Raw food and a liquid (such as water, wine, or stock) are placed in the slow cooker. The cooker lid is put on and the cooker is switched on. Some cookers even automatically switch from cooking to warming after a fixed time or after the internal temperature of the food, as determined by a probe, reaches a specified value.
The heating element heats the contents to a steady temperature in the 79–93 °C (175–200 °F) range. The contents are enclosed by the crock and the lid, and attain an essentially constant temperature. The vapor that is produced at this temperature condenses on the lid and returns as liquid. Some water-soluble vitamins are leached into the liquid. The liquid transfers heat from the pot walls to its contents, and also distributes flavors. A lid is essential to prevent warm vapor from escaping, taking heat with it and cooling the contents.
Raw kidney beans, and to a lesser extent some other beans (such as broad/fava beans), contain the toxin phytohaemagglutinin, which is destroyed by boiling for at least ten minutes, but not by the lower temperatures of a slow cooker. Dry beans should be either boiled prior to slow cooking to avoid poisoning, or alternatively, leaving the beans to soak in water overnight, sprouting them, to neutralize the toxin and increase nutritional values. Even a few beans can be toxic, and beans can be as much as five times more toxic if cooked at 80 °C (175 °F) than if eaten raw, so adequate pre-boiling is vital. This risk can be avoided entirely by using canned cooked beans, adding them towards the end of the recipe's cooking time. This is great to remember if you use the slow cooker often.
If you talk about the history of slow cooker and their evolution, you must first go to the iron pot. A person used to hang an iron pot over fire for many hours in order to get the food cooked. The food was simmered in the iron pot and was even buried under coals to get the dish cooked. The iron pot, in its own way, was the first slow cooker.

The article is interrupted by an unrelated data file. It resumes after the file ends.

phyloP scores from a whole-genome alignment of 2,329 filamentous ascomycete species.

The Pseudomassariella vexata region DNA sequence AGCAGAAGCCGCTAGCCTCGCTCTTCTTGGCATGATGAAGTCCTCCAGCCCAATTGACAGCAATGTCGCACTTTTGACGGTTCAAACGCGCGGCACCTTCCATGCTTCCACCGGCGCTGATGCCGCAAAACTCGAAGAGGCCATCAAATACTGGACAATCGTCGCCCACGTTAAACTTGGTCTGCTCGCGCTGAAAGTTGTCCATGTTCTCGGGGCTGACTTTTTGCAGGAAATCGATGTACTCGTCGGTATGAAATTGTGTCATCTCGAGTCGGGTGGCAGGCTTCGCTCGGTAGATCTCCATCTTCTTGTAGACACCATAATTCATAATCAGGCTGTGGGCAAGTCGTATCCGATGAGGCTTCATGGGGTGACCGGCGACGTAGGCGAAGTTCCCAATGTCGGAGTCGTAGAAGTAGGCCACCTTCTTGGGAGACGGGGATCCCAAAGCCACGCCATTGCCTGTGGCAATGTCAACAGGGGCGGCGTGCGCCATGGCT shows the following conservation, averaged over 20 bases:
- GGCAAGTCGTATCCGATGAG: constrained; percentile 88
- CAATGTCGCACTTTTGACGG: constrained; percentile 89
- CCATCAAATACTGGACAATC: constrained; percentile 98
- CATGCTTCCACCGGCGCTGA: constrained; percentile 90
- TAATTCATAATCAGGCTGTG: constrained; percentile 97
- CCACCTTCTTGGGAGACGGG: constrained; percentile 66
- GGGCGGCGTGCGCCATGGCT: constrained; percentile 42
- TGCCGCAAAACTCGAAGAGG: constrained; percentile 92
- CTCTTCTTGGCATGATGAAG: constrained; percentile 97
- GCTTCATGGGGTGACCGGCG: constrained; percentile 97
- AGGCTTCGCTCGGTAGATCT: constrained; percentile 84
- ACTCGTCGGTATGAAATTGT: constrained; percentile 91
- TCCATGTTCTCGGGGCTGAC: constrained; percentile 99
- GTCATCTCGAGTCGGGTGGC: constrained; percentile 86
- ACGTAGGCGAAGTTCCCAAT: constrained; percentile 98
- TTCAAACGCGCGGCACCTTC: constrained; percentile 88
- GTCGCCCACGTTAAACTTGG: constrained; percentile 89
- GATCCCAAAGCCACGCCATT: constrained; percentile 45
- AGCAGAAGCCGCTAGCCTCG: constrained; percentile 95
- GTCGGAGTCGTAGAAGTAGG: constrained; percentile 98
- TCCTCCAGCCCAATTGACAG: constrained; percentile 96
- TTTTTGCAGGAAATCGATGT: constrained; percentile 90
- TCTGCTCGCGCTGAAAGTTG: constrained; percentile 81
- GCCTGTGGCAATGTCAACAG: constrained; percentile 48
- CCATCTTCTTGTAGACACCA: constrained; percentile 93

In the early 1960s the West Bend Corporation developed an electric bean cooker they called the Bean Pot. It was a crockery bean pot that sat on a warming tray. The Naxon Utilities Corporation of Chicago came up with their own bean cooker which they called the Beanery. It was a self-contained unit that was a forerunner of the modern slow cooker. The Rival Company bought Naxon in 1970 and reintroduced it under the Crock-Pot name in 1971.
This began Rival's exploration into the world of slow cookers. The company found that many types of foods cooked wonderfully with this same method. Once this was discovered, twenty-five thousand cookers were brought out and sold to the public as the first official Crock-Pot during 1971.
In 1974, Rival introduced removable stoneware inserts. The brand now belongs to Sunbeam Products, a subsidiary of Jarden Corporation. Other brands of this appliance include Hamilton Beach, West Bend Housewares, GE, Magic Chef, and former American Electric Corporation.
Crock Pots today come in a variety of sizes, designs, colors, and complexity. You can buy a tiny cooker which plugs in to melt a pound of Velveeta for cheese dip to 7 qt. multi-setting crock pot which turns on and off by timer. You can even find a triple slow cooker server with three removable pots and separate controls. So chop your meat and veggies, add a little liquid, and presto, in eight to ten hours you have a meal…and hopefully a finished manuscript.
Join me in two weeks as we discover that other wonderful appliance, the microwave.
Today’s writing prompt: Janie stared at the particles of food which coated her once clean kitchen. Could a Crock Pot explode? She glanced at…

Wednesday, October 3, 2012


Our September contest is over and we have a winner!

Matt Owens is happily married with two great little boys. He runs a ministry to children for a living, and lives in a land flowing with turkey and coyotes. Though he loves writing fiction as often as possible, he also writes about how to stay sane in children’s ministry at www.kidminsanity.wordpress.com.

Congrats Matt! Read his winning story below...